This book spent a few years on my wish list on Amazon. I was intrigued by it, but I was shy of spending money on modern works about Dressage. I had already purchased a couple that I found wanting. Still, the approach this book claimed to take was intriguing, so it remained on the wish list.
As time passed, I found myself friends on Facebook with a woman who ran a riding therapy program in the Netherlands. Her classical training knowledge was clearly sound, based upon what she posted and conversations we had in shared groups. She was a vocal critic of the modern training methods of rollkur and various other forms of hyperflexion. I enjoyed our interactions, and the knowledge she freely shared. Then one day an ad came to me from the publisher of this book, and the penny dropped – my Facebook friend was the author of Ridden! So, of course, it was time to buy the book.
Dr. Ulrike Thiel brings an impressive pedigree as author of this book. As the publisher lists it: “a clinical psychologist, psychotherapist, sport psychologist, dressage rider, riding instructor, judge, and Xenophon Society classical trainer” (Trafalgar Square Books). To that list I would add, ski instructor (more on that later). She currently operates the HippoCampus Institute for Equitherapy and Equine Sports Psychology in the Netherlands. All of this background feeds into her approach to this book, her second published work (I have not found her first book, Die Psyche Des Pferdes, in English).
The core of this book is based upon classical training principles; however, the approach is very different, and for good reason. The classical works most people revere were written for an audience already approaching or at expertise in equitation. Many works, such as Gymnasium of the Horse, even come out and state that they are not written for a lay audience. The era in which Ulrike wrote her book is far different. The majority of riders today came to riding later in life, or returned after a long break, and many struggle to find (or afford) access to good trainers. This book is laid out perfectly for that audience.
I do not mean that in a derogatory way, either to the author or the audience. It is simply a fact that how you approach someone who has spent a lifetime in academic pursuit of a subject, often working directly with a master, is very different from how you approach someone who comes later to a subject and is often trying to learn on their own. The way Ulrike approaches the subject, using easily relatable non-horsey metaphors throughout, is very familiar to me. My former coaches had serious academic students as well as a large number of older wealthy students who had either returned to or started riding late in life. Although my conversations with my coaches were in-depth and detailed, I spent years listening to instruction that made liberal use of everyday metaphors to help the riders better understand issues of position, aids, training, etc. I watched how this approach helped achieve those ‘lightbulb moments’ and have used the same to great success.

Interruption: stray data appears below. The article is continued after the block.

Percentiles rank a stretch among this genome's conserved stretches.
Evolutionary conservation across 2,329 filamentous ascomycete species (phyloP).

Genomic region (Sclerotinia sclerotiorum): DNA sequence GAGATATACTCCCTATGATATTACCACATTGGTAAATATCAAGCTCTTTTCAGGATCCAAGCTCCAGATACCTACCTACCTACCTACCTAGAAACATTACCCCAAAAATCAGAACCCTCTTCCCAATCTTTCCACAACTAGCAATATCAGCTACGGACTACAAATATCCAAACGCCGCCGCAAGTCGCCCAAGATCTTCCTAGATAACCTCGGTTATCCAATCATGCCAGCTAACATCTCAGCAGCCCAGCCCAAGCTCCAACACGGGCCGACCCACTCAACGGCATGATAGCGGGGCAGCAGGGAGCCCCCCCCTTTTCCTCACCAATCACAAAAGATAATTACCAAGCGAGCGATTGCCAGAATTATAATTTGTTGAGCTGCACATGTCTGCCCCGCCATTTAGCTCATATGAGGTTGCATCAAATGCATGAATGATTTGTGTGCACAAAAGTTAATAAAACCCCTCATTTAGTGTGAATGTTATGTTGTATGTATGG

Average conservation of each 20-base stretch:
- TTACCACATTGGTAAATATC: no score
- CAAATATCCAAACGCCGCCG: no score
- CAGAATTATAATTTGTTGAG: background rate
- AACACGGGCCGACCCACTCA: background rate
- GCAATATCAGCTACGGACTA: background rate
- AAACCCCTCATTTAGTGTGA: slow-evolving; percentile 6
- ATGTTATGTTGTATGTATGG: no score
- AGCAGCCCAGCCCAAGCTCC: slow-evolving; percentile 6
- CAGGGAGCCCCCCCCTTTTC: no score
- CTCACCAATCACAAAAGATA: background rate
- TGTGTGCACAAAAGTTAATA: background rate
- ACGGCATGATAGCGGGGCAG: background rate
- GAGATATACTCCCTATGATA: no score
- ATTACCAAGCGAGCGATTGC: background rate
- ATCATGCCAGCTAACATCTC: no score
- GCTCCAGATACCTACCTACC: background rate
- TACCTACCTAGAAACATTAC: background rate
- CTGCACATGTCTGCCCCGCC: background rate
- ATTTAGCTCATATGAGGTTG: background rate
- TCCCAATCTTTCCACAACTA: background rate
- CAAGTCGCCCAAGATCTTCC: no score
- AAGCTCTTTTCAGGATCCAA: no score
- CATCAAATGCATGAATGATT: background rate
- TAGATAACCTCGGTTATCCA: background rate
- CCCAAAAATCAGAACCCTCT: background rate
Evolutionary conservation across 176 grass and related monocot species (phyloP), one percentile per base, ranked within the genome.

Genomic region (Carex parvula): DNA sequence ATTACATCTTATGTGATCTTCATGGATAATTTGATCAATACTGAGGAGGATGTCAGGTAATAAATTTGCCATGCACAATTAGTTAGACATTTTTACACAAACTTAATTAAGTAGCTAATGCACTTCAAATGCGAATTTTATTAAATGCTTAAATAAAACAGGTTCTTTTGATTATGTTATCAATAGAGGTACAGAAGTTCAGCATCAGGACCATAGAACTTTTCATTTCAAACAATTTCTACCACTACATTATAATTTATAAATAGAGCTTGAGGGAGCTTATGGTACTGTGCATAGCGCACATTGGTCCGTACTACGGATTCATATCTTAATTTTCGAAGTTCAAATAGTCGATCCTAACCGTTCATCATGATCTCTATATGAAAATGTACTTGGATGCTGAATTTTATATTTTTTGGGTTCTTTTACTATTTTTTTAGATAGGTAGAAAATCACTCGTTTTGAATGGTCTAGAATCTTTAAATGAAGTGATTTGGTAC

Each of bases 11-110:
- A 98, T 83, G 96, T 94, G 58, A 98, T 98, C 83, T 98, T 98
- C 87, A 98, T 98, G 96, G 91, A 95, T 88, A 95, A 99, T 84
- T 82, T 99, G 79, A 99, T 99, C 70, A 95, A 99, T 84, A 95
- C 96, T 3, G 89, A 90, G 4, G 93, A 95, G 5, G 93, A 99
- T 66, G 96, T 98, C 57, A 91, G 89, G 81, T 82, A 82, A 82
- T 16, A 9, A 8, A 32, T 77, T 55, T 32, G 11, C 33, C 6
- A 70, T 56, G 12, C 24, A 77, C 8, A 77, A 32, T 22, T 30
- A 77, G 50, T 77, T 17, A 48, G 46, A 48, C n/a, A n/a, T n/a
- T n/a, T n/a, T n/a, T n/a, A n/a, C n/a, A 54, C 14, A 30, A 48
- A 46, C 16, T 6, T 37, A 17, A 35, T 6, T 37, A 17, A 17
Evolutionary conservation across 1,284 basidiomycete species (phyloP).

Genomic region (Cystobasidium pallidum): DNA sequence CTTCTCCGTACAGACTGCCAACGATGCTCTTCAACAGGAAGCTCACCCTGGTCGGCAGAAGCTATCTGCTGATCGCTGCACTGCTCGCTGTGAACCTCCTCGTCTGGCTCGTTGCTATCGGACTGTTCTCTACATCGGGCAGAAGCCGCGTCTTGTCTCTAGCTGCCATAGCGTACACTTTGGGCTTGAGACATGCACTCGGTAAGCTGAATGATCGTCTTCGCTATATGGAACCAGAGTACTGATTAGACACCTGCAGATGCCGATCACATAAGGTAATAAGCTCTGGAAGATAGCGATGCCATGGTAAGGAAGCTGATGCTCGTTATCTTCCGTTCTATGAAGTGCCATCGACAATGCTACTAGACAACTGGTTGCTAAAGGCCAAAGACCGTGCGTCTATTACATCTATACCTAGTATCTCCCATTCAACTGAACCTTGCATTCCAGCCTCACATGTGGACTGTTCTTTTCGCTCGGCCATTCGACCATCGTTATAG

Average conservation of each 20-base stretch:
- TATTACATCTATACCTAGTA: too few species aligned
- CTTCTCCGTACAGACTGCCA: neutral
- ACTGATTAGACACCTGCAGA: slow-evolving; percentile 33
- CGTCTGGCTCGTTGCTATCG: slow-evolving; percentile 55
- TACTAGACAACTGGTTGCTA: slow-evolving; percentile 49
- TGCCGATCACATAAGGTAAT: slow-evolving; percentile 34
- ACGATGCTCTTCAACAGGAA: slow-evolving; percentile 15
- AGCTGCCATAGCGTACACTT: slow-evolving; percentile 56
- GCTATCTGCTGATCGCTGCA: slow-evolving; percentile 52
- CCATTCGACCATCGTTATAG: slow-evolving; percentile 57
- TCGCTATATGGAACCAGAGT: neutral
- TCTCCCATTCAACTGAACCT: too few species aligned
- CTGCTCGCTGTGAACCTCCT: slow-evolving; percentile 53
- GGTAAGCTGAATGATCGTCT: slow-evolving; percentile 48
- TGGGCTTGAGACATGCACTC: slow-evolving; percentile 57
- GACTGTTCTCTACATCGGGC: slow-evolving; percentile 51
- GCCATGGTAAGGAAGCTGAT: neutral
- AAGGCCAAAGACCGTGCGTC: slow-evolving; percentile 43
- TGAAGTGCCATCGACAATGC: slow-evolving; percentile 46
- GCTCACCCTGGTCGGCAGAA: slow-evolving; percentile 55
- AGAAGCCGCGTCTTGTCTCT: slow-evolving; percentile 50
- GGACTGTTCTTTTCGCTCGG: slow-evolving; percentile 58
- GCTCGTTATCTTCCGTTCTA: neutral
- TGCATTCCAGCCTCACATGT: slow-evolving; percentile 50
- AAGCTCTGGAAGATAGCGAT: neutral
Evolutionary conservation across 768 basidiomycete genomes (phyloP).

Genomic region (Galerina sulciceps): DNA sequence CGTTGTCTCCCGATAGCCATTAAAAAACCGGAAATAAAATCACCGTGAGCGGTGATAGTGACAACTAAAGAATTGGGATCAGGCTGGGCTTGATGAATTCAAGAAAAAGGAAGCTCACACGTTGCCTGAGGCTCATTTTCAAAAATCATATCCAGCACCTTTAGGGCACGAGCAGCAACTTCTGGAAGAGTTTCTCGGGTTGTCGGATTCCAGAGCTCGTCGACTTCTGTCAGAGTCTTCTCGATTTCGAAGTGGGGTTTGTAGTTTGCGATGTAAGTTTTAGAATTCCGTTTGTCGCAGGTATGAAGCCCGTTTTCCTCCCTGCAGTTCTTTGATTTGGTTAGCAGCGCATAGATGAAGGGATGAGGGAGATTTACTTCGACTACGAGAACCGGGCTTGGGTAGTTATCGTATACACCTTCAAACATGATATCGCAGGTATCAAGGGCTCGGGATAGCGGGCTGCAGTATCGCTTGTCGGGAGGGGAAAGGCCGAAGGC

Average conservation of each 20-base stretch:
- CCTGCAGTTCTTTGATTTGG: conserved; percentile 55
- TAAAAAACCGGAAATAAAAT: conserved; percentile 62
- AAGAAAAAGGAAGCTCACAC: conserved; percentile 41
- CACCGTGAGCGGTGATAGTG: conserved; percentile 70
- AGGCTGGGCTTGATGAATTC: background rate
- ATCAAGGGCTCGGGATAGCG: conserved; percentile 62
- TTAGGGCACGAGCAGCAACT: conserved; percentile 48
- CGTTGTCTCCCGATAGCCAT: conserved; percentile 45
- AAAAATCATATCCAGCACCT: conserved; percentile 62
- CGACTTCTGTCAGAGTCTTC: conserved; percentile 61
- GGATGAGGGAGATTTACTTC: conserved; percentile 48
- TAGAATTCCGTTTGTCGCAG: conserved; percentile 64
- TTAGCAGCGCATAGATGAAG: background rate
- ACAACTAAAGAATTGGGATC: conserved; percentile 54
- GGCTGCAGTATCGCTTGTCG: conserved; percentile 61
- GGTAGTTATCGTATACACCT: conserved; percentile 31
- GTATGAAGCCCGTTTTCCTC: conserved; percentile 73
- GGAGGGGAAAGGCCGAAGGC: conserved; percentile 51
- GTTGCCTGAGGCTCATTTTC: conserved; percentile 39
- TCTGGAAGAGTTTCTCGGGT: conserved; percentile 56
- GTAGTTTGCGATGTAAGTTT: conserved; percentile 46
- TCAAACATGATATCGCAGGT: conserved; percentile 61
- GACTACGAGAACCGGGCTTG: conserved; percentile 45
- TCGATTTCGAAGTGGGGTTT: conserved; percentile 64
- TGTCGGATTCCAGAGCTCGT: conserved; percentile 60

Some have called this “dumbing down” of horsemanship – but nothing could be further from the truth! I have seen many a savvy professor ask a student to explain in plain English (or whatever your native language) what they have just said using their field’s jargon. The ability to do this is the surest sign of a person’s knowledge, and I have seen many self-proclaimed experts (across multiple fields) choke on just how to do it. That Ulrike uses this approach with such fluency is a testament to the depth of her knowledge.
Probably the best way to describe the approach of this book is to borrow some of the section titles from the early chapters of the book:
- From Prey Animal to Dance Partner
- Becoming Partners in Play
- Horses are Relationship Animals
At its heart, the goal of this book is to help the reader understand the horse better – mentally and physically – with the aim of creating a deeper relationship than just ‘horse and rider’. Probably the thing that touched me the most about the book was how often she emphasizes that our relationship with the horse can be a motivator for the horse, and a reward in itself. This has been my life’s experience, but it can be very difficult to convince people that it is possible until they have experienced it for themselves. I have even had positive reinforcement trainers tell me how important the clicker/treat is to learning and to their bond with the horse. I have used this method, and there are specific areas where it can serve a purpose – but my experience is that the relationship is the most motivating, and least distracting, reward. The author addresses this difference beautifully.
We don’t want the horse to merely react to us as we are riding; we want him to think and work with us as an active partner in the dance.
Unfortunately, old-fashioned aspects of behavioral learning theory persist in the horse business, I think more so than in any other area. We often act according to the behaviorist approach, where every horse (“the learner”) is a “black box” – it does not matter that nothing is known about what goes on inside the box, because it simply requires conditioning the horse to stimulus response on the outside to train him.Page 36-37
Perhaps my favorite concepts in this book are the “Dialogue of Motion” and the “Movement Plan”. At their core, there is nothing new here, but she lays the concepts out so clearly and returns to them time and again throughout the book. Put simply, the “Dialogue of Motion” is the continuous interaction between horse and rider as they work. The contact between horse and rider provides a unique opportunity to communicate on a most intimate level. She discusses how it is not just what we ‘say’, but how we ‘say’ it – and, importantly, that a dialogue is two-way. It should not be a military-style dialogue, in which the horse is simply expected to say “Yes, sir!” to orders we bark at them. As she puts it:
The rider and horse should be partners in a dance, each sensitive to the other’s movements.Page 31